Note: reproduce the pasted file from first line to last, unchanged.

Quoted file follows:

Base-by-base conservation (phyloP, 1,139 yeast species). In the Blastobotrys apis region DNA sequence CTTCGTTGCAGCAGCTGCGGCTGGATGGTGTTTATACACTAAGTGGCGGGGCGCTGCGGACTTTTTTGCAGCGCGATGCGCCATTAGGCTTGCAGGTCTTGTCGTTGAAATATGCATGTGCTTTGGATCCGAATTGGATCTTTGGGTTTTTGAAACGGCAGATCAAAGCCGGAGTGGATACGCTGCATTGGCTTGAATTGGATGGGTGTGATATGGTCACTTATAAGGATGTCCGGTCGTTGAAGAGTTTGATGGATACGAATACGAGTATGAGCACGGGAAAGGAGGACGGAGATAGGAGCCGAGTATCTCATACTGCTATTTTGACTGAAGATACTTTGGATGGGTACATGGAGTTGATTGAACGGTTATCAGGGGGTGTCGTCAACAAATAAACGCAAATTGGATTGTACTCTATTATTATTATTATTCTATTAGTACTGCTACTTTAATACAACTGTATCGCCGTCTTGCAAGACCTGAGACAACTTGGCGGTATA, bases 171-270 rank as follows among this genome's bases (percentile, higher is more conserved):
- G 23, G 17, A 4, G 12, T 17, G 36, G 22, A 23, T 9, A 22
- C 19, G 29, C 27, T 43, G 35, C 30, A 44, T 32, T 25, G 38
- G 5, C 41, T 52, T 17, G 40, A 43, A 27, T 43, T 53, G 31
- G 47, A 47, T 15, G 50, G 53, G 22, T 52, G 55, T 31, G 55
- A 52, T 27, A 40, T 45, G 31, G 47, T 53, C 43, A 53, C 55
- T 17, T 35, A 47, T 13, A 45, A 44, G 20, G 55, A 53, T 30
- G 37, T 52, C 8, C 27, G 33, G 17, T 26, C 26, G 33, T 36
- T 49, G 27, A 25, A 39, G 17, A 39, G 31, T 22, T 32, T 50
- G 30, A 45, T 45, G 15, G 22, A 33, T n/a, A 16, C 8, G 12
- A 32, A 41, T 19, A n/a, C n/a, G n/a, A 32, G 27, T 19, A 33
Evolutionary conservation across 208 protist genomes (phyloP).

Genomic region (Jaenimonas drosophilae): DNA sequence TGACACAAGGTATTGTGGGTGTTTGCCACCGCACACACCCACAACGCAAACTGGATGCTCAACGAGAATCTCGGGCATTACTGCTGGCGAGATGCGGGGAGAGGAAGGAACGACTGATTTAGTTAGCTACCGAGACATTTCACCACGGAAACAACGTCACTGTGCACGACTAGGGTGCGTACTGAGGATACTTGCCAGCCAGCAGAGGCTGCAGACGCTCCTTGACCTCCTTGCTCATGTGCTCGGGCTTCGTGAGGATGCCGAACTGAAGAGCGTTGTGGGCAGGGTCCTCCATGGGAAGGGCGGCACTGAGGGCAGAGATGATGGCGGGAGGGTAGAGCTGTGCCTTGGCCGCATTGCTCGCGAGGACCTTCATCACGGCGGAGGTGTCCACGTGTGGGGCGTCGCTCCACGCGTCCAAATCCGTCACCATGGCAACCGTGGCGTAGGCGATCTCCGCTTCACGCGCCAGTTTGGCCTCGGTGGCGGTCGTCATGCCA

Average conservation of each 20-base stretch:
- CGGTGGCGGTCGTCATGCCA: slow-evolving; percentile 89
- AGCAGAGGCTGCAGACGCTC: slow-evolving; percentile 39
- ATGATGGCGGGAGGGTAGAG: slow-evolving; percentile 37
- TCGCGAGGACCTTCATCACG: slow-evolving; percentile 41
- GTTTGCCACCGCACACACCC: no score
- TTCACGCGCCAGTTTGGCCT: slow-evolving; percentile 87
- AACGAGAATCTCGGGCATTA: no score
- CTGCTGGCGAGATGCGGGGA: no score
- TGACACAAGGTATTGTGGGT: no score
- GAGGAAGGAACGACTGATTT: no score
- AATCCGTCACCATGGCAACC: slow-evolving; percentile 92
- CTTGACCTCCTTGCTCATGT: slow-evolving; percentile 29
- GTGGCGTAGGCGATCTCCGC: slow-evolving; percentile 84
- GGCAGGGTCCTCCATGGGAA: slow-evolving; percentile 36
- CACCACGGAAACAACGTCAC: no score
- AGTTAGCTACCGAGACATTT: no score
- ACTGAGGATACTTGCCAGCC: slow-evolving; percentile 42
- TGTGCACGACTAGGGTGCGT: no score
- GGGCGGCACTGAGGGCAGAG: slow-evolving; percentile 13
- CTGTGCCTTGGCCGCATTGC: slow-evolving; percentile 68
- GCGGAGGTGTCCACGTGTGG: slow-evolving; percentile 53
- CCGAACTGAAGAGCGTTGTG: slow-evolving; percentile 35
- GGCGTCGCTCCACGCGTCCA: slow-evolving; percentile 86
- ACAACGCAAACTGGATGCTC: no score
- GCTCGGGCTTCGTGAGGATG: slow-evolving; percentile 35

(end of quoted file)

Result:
Base-by-base conservation (phyloP, 1,139 yeast species). In the Blastobotrys apis region DNA sequence CTTCGTTGCAGCAGCTGCGGCTGGATGGTGTTTATACACTAAGTGGCGGGGCGCTGCGGACTTTTTTGCAGCGCGATGCGCCATTAGGCTTGCAGGTCTTGTCGTTGAAATATGCATGTGCTTTGGATCCGAATTGGATCTTTGGGTTTTTGAAACGGCAGATCAAAGCCGGAGTGGATACGCTGCATTGGCTTGAATTGGATGGGTGTGATATGGTCACTTATAAGGATGTCCGGTCGTTGAAGAGTTTGATGGATACGAATACGAGTATGAGCACGGGAAAGGAGGACGGAGATAGGAGCCGAGTATCTCATACTGCTATTTTGACTGAAGATACTTTGGATGGGTACATGGAGTTGATTGAACGGTTATCAGGGGGTGTCGTCAACAAATAAACGCAAATTGGATTGTACTCTATTATTATTATTATTCTATTAGTACTGCTACTTTAATACAACTGTATCGCCGTCTTGCAAGACCTGAGACAACTTGGCGGTATA, bases 171-270 rank as follows among this genome's bases (percentile, higher is more conserved):
- G 23, G 17, A 4, G 12, T 17, G 36, G 22, A 23, T 9, A 22
- C 19, G 29, C 27, T 43, G 35, C 30, A 44, T 32, T 25, G 38
- G 5, C 41, T 52, T 17, G 40, A 43, A 27, T 43, T 53, G 31
- G 47, A 47, T 15, G 50, G 53, G 22, T 52, G 55, T 31, G 55
- A 52, T 27, A 40, T 45, G 31, G 47, T 53, C 43, A 53, C 55
- T 17, T 35, A 47, T 13, A 45, A 44, G 20, G 55, A 53, T 30
- G 37, T 52, C 8, C 27, G 33, G 17, T 26, C 26, G 33, T 36
- T 49, G 27, A 25, A 39, G 17, A 39, G 31, T 22, T 32, T 50
- G 30, A 45, T 45, G 15, G 22, A 33, T n/a, A 16, C 8, G 12
- A 32, A 41, T 19, A n/a, C n/a, G n/a, A 32, G 27, T 19, A 33
Evolutionary conservation across 208 protist genomes (phyloP).

Genomic region (Jaenimonas drosophilae): DNA sequence TGACACAAGGTATTGTGGGTGTTTGCCACCGCACACACCCACAACGCAAACTGGATGCTCAACGAGAATCTCGGGCATTACTGCTGGCGAGATGCGGGGAGAGGAAGGAACGACTGATTTAGTTAGCTACCGAGACATTTCACCACGGAAACAACGTCACTGTGCACGACTAGGGTGCGTACTGAGGATACTTGCCAGCCAGCAGAGGCTGCAGACGCTCCTTGACCTCCTTGCTCATGTGCTCGGGCTTCGTGAGGATGCCGAACTGAAGAGCGTTGTGGGCAGGGTCCTCCATGGGAAGGGCGGCACTGAGGGCAGAGATGATGGCGGGAGGGTAGAGCTGTGCCTTGGCCGCATTGCTCGCGAGGACCTTCATCACGGCGGAGGTGTCCACGTGTGGGGCGTCGCTCCACGCGTCCAAATCCGTCACCATGGCAACCGTGGCGTAGGCGATCTCCGCTTCACGCGCCAGTTTGGCCTCGGTGGCGGTCGTCATGCCA

Average conservation of each 20-base stretch:
- CGGTGGCGGTCGTCATGCCA: slow-evolving; percentile 89
- AGCAGAGGCTGCAGACGCTC: slow-evolving; percentile 39
- ATGATGGCGGGAGGGTAGAG: slow-evolving; percentile 37
- TCGCGAGGACCTTCATCACG: slow-evolving; percentile 41
- GTTTGCCACCGCACACACCC: no score
- TTCACGCGCCAGTTTGGCCT: slow-evolving; percentile 87
- AACGAGAATCTCGGGCATTA: no score
- CTGCTGGCGAGATGCGGGGA: no score
- TGACACAAGGTATTGTGGGT: no score
- GAGGAAGGAACGACTGATTT: no score
- AATCCGTCACCATGGCAACC: slow-evolving; percentile 92
- CTTGACCTCCTTGCTCATGT: slow-evolving; percentile 29
- GTGGCGTAGGCGATCTCCGC: slow-evolving; percentile 84
- GGCAGGGTCCTCCATGGGAA: slow-evolving; percentile 36
- CACCACGGAAACAACGTCAC: no score
- AGTTAGCTACCGAGACATTT: no score
- ACTGAGGATACTTGCCAGCC: slow-evolving; percentile 42
- TGTGCACGACTAGGGTGCGT: no score
- GGGCGGCACTGAGGGCAGAG: slow-evolving; percentile 13
- CTGTGCCTTGGCCGCATTGC: slow-evolving; percentile 68
- GCGGAGGTGTCCACGTGTGG: slow-evolving; percentile 53
- CCGAACTGAAGAGCGTTGTG: slow-evolving; percentile 35
- GGCGTCGCTCCACGCGTCCA: slow-evolving; percentile 86
- ACAACGCAAACTGGATGCTC: no score
- GCTCGGGCTTCGTGAGGATG: slow-evolving; percentile 35